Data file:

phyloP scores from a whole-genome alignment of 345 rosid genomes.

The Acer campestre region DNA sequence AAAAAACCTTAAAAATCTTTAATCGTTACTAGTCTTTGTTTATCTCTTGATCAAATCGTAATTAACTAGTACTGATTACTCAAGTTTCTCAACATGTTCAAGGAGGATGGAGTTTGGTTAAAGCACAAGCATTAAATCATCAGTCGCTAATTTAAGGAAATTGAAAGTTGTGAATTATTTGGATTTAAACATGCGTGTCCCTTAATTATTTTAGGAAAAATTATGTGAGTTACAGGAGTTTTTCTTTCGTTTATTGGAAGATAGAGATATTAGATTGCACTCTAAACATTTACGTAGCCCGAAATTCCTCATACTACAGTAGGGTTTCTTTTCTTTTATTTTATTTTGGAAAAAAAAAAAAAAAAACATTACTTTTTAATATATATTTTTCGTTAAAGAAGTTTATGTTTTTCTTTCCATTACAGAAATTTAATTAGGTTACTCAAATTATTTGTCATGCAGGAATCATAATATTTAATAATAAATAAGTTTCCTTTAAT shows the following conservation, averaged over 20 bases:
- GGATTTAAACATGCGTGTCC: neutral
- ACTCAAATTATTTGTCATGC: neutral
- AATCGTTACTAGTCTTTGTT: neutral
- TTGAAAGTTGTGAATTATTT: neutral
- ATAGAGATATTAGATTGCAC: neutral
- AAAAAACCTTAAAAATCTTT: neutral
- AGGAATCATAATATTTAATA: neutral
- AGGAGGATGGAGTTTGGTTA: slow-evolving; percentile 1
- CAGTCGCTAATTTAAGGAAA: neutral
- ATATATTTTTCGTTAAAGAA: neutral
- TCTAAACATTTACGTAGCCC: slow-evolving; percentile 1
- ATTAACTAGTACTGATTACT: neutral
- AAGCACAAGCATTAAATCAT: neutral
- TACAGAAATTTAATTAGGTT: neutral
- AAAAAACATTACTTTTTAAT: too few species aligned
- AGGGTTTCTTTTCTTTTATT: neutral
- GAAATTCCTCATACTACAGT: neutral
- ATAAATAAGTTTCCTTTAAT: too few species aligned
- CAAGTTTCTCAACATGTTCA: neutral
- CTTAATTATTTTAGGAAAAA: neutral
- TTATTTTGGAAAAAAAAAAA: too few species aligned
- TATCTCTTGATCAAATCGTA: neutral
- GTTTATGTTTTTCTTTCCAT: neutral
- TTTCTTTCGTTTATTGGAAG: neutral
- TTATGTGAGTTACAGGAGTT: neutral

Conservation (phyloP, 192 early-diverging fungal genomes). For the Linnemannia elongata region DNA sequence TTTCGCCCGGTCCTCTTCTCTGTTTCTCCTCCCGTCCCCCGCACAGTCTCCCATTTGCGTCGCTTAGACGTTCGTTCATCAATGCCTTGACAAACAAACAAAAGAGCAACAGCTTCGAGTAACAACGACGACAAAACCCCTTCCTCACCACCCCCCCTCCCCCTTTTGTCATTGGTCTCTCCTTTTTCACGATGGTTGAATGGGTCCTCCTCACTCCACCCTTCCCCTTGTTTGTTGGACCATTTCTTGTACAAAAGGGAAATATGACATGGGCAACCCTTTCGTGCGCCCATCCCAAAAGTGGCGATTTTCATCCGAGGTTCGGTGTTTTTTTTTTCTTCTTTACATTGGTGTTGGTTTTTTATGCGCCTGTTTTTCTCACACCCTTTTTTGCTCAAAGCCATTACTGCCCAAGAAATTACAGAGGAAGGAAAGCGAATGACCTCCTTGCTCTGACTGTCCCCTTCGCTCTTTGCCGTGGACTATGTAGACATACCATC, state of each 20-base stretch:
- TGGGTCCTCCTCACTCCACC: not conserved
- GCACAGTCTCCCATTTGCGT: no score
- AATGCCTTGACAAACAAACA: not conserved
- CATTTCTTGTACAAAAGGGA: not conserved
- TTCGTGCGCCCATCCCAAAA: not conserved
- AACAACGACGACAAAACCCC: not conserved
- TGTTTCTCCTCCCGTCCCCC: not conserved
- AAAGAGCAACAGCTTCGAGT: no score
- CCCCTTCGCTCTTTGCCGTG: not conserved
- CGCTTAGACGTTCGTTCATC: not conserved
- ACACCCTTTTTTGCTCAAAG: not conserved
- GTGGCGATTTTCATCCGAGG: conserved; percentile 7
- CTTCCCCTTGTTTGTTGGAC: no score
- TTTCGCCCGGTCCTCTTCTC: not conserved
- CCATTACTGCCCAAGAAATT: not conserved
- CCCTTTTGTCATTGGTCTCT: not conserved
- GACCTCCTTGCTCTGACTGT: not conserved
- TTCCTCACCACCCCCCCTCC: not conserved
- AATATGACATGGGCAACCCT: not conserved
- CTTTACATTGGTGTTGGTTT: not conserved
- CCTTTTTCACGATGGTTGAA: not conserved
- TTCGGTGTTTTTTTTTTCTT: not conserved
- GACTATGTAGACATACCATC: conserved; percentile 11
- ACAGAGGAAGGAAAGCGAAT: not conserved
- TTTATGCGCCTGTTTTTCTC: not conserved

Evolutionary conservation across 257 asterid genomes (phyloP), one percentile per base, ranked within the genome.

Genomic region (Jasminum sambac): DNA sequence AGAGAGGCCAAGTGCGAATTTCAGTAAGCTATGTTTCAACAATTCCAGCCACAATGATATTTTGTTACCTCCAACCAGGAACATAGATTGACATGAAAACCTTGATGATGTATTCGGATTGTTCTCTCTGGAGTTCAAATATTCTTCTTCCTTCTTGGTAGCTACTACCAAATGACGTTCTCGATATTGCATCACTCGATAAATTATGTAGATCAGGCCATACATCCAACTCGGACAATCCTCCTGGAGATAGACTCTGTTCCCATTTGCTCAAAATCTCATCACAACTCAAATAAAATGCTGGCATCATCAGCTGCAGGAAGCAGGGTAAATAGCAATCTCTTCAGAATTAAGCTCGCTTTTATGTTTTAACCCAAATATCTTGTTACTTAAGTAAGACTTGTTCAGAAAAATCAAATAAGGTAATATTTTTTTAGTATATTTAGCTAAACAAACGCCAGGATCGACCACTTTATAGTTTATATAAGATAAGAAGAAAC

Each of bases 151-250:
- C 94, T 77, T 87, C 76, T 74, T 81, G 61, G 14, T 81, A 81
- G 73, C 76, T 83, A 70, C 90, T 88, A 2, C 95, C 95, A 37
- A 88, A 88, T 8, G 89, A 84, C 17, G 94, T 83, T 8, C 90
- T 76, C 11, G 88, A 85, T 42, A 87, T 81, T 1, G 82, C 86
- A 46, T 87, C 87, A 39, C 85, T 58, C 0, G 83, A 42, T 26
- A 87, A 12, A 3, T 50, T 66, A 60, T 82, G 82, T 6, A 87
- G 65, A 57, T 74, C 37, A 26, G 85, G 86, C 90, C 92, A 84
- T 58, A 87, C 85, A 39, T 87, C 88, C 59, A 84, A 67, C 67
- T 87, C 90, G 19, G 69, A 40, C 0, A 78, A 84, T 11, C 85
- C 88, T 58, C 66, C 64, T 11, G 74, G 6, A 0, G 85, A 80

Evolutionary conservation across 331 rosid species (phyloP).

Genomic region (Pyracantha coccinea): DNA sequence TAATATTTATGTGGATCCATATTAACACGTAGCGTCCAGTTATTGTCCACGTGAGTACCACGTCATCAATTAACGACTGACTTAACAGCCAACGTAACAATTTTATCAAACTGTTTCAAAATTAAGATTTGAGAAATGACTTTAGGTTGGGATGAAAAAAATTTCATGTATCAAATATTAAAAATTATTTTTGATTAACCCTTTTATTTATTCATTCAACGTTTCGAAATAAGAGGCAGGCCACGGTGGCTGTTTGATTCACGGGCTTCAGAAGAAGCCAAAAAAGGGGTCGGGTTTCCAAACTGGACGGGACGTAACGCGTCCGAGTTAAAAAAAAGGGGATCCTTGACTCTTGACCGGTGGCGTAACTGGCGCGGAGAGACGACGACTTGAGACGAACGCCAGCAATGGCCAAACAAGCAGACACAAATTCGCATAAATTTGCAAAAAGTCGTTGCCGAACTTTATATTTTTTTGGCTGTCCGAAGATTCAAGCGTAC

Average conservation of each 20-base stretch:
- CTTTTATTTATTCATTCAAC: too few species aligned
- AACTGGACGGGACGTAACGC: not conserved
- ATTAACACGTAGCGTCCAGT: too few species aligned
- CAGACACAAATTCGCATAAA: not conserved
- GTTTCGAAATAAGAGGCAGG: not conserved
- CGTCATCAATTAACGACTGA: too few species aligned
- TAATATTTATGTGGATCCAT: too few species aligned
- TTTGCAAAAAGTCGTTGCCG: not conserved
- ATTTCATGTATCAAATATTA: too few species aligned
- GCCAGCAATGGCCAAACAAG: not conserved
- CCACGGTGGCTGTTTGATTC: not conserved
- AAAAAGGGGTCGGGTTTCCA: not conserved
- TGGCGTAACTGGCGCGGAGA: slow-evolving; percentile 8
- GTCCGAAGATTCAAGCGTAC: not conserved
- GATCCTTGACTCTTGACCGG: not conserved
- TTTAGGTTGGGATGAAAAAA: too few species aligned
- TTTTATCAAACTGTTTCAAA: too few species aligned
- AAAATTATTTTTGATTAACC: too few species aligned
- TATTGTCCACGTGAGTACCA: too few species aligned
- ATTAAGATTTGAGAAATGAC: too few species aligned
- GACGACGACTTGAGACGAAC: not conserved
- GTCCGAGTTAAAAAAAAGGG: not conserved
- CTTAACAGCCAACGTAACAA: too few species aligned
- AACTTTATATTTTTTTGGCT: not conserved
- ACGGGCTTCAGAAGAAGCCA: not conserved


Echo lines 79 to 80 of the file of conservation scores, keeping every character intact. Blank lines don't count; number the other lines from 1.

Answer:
- GCCAGCAATGGCCAAACAAG: not conserved
- CCACGGTGGCTGTTTGATTC: not conserved